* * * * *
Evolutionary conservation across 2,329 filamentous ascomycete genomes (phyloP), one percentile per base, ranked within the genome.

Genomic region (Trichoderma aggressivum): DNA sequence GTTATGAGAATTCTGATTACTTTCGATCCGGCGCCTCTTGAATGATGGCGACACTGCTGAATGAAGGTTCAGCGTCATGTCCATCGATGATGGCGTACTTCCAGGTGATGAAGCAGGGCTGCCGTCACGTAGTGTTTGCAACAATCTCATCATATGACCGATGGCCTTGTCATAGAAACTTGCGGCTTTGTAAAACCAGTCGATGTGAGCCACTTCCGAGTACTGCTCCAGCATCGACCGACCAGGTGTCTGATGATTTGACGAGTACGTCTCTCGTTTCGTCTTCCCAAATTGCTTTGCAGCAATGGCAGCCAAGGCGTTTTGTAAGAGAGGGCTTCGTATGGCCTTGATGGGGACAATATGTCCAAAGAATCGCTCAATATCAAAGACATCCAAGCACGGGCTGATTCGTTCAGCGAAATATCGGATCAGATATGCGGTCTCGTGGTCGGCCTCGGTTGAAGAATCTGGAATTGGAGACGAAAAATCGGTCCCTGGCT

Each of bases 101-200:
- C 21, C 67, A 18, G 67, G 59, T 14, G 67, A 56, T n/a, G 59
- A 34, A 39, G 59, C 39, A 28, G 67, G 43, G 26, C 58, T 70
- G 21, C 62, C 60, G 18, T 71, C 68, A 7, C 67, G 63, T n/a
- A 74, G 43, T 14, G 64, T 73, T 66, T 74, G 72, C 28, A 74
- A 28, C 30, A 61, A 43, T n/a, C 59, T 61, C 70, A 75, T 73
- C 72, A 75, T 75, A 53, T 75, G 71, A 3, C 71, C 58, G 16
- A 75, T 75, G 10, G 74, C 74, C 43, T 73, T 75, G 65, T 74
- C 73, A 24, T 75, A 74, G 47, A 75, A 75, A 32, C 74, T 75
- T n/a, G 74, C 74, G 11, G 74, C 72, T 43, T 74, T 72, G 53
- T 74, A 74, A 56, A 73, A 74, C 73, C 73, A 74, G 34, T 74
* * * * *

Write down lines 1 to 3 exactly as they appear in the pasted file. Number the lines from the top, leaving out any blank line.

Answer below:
Evolutionary conservation across 2,329 filamentous ascomycete genomes (phyloP), one percentile per base, ranked within the genome.

Genomic region (Trichoderma aggressivum): DNA sequence GTTATGAGAATTCTGATTACTTTCGATCCGGCGCCTCTTGAATGATGGCGACACTGCTGAATGAAGGTTCAGCGTCATGTCCATCGATGATGGCGTACTTCCAGGTGATGAAGCAGGGCTGCCGTCACGTAGTGTTTGCAACAATCTCATCATATGACCGATGGCCTTGTCATAGAAACTTGCGGCTTTGTAAAACCAGTCGATGTGAGCCACTTCCGAGTACTGCTCCAGCATCGACCGACCAGGTGTCTGATGATTTGACGAGTACGTCTCTCGTTTCGTCTTCCCAAATTGCTTTGCAGCAATGGCAGCCAAGGCGTTTTGTAAGAGAGGGCTTCGTATGGCCTTGATGGGGACAATATGTCCAAAGAATCGCTCAATATCAAAGACATCCAAGCACGGGCTGATTCGTTCAGCGAAATATCGGATCAGATATGCGGTCTCGTGGTCGGCCTCGGTTGAAGAATCTGGAATTGGAGACGAAAAATCGGTCCCTGGCT

Each of bases 101-200: